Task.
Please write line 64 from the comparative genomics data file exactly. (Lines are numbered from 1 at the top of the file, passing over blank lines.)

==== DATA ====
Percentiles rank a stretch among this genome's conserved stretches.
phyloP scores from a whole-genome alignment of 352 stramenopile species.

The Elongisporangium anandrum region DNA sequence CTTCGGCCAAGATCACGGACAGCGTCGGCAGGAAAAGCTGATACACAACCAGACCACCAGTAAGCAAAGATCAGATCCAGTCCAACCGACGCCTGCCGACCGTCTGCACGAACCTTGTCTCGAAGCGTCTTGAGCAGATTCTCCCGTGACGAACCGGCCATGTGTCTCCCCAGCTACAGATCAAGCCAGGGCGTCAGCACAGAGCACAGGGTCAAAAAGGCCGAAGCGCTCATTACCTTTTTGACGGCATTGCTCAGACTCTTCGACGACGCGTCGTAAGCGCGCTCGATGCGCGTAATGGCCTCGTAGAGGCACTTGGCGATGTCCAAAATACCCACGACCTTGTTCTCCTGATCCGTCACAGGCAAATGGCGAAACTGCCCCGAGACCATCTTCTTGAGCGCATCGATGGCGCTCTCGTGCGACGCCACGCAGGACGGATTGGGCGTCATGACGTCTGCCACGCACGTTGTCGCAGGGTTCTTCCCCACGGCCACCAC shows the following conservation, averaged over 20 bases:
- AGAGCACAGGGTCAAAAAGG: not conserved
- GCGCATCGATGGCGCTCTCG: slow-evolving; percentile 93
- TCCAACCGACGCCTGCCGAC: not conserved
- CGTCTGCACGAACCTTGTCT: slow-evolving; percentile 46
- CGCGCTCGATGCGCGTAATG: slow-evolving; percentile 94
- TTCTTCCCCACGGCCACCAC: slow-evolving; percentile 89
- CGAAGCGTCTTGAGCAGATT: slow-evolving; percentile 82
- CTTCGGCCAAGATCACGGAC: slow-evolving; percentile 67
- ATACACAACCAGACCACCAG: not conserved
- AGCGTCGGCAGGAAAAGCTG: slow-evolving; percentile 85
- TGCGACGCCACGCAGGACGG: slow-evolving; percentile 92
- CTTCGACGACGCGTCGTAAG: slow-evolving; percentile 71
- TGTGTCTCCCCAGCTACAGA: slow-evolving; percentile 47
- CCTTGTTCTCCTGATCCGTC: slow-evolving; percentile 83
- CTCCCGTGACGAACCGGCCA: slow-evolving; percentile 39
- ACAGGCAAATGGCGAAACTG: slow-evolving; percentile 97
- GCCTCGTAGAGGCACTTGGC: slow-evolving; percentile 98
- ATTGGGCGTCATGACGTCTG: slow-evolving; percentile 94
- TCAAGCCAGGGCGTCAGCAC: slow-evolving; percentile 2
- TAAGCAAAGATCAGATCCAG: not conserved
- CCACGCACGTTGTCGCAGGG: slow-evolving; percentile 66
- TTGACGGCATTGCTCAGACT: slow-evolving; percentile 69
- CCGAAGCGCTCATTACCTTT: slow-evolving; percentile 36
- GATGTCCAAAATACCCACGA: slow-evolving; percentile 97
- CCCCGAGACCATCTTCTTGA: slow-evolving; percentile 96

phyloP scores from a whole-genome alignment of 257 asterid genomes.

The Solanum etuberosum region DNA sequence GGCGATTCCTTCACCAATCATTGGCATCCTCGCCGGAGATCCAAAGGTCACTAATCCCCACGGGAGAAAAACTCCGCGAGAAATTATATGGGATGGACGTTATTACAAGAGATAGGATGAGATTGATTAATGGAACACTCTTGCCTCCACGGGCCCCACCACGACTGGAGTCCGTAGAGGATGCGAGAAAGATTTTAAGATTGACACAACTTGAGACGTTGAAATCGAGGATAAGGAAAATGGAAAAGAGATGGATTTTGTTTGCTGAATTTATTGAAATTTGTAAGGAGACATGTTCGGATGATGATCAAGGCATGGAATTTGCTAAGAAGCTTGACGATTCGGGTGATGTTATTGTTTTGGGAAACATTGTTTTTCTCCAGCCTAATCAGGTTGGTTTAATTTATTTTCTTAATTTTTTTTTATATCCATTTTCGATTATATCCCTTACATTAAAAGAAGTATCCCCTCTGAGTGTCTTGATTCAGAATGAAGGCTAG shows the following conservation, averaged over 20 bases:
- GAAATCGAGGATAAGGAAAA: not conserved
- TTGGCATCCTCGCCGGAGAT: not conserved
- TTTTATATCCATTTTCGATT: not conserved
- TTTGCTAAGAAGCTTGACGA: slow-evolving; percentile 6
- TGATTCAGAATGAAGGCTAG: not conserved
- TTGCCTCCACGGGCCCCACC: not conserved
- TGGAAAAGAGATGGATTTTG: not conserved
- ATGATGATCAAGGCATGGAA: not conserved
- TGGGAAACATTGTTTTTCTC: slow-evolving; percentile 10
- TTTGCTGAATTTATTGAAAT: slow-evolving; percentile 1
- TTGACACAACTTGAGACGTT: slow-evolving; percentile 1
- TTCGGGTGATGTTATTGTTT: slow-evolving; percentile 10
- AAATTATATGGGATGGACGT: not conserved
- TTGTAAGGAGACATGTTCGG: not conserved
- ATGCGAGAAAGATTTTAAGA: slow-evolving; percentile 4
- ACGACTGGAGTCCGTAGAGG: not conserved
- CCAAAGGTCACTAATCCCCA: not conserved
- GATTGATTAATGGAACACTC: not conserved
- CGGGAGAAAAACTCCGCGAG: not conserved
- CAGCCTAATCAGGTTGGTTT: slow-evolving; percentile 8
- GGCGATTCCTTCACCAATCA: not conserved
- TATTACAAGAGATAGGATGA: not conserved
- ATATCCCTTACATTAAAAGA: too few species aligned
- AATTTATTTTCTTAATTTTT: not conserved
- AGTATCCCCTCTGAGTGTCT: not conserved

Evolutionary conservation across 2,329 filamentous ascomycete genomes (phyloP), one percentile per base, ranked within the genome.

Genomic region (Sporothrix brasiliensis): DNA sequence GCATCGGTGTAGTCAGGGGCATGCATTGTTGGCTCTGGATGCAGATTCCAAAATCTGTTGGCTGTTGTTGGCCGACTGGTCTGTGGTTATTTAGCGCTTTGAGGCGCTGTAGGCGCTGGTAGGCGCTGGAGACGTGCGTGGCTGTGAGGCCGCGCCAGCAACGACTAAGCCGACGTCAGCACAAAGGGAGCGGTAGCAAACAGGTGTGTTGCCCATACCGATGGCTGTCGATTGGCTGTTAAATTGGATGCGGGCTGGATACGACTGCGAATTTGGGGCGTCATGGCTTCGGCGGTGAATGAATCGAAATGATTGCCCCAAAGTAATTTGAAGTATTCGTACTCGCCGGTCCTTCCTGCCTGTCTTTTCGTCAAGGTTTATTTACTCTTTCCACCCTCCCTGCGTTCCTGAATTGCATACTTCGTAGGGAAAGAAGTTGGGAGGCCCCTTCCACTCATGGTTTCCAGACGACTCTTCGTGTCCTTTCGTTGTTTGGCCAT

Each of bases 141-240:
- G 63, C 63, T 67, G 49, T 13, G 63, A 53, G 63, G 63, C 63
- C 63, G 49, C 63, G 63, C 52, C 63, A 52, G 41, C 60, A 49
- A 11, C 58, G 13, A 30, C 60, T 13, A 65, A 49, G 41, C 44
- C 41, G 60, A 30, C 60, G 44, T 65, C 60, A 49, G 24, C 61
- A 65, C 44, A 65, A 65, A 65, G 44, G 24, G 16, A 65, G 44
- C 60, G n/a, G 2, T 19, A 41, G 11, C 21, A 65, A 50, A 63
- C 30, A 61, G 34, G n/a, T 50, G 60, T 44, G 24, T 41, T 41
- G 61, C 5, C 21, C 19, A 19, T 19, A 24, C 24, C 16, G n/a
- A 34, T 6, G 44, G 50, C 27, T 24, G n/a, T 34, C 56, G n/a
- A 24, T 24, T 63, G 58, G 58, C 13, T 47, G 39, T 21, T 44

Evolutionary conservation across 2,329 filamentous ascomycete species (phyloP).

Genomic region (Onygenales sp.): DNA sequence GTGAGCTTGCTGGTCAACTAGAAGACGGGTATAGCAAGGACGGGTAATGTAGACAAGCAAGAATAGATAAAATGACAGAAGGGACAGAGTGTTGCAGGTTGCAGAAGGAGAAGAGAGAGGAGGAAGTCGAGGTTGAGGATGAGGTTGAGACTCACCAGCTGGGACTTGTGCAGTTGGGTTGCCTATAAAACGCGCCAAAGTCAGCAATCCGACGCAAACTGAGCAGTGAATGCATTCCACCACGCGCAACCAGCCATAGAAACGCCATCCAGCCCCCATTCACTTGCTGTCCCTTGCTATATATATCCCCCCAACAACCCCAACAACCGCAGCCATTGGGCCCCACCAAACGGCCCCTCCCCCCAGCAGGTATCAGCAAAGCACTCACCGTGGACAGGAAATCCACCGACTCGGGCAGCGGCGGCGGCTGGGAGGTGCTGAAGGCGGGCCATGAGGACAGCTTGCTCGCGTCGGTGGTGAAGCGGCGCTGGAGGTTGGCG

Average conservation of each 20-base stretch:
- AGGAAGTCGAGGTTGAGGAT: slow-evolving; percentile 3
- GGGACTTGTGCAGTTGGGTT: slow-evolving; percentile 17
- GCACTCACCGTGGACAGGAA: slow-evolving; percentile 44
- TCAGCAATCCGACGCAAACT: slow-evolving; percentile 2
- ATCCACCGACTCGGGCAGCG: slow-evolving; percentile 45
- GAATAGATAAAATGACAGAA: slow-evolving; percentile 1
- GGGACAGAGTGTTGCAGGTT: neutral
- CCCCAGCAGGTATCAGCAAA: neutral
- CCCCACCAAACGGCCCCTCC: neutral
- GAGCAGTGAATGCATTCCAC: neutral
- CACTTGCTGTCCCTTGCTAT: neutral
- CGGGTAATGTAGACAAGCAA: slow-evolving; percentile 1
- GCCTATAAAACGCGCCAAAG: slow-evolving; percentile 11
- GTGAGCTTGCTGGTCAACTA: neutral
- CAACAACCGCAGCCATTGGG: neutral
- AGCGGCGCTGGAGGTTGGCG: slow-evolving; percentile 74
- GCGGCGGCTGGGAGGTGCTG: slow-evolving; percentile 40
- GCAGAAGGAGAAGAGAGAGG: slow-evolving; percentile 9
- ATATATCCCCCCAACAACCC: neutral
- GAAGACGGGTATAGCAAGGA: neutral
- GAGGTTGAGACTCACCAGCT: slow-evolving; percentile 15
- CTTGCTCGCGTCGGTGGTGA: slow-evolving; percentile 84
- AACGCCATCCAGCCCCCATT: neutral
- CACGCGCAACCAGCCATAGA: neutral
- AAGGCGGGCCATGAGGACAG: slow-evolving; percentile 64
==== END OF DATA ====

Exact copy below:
- C 60, G n/a, G 2, T 19, A 41, G 11, C 21, A 65, A 50, A 63